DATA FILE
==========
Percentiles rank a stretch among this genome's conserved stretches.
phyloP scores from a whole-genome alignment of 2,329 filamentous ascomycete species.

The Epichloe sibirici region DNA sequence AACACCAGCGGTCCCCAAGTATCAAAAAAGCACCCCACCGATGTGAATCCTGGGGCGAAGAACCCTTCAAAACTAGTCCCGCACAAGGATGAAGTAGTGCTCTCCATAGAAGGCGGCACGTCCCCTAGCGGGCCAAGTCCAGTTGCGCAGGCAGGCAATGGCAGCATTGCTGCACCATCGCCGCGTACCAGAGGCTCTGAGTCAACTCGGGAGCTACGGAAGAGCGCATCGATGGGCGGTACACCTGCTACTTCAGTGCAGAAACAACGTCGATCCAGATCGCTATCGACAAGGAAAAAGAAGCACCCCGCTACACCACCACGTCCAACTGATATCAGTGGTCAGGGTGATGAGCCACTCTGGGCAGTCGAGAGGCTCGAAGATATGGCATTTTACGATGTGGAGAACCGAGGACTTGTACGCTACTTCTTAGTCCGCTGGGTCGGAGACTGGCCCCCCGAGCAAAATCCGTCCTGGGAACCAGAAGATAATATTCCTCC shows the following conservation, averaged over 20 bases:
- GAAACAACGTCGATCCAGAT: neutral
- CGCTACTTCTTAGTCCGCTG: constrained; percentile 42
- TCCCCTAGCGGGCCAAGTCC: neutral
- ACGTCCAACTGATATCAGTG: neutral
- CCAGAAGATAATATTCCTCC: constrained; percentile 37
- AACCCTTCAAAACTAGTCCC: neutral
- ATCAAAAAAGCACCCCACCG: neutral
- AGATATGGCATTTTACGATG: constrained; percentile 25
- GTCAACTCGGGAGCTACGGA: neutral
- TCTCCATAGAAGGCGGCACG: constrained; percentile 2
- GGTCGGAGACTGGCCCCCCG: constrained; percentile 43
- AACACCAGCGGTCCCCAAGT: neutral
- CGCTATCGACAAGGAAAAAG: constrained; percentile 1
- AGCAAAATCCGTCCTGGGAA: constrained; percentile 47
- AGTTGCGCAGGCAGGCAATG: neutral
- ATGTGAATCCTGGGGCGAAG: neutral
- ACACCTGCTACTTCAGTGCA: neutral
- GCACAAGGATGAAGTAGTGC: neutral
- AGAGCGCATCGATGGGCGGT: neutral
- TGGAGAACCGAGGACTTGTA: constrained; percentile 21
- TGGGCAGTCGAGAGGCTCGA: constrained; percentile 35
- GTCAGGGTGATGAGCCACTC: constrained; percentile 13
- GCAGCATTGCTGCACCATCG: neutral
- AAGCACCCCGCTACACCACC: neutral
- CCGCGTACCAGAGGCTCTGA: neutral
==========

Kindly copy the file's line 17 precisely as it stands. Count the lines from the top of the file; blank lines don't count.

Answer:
- AGCAAAATCCGTCCTGGGAA: constrained; percentile 47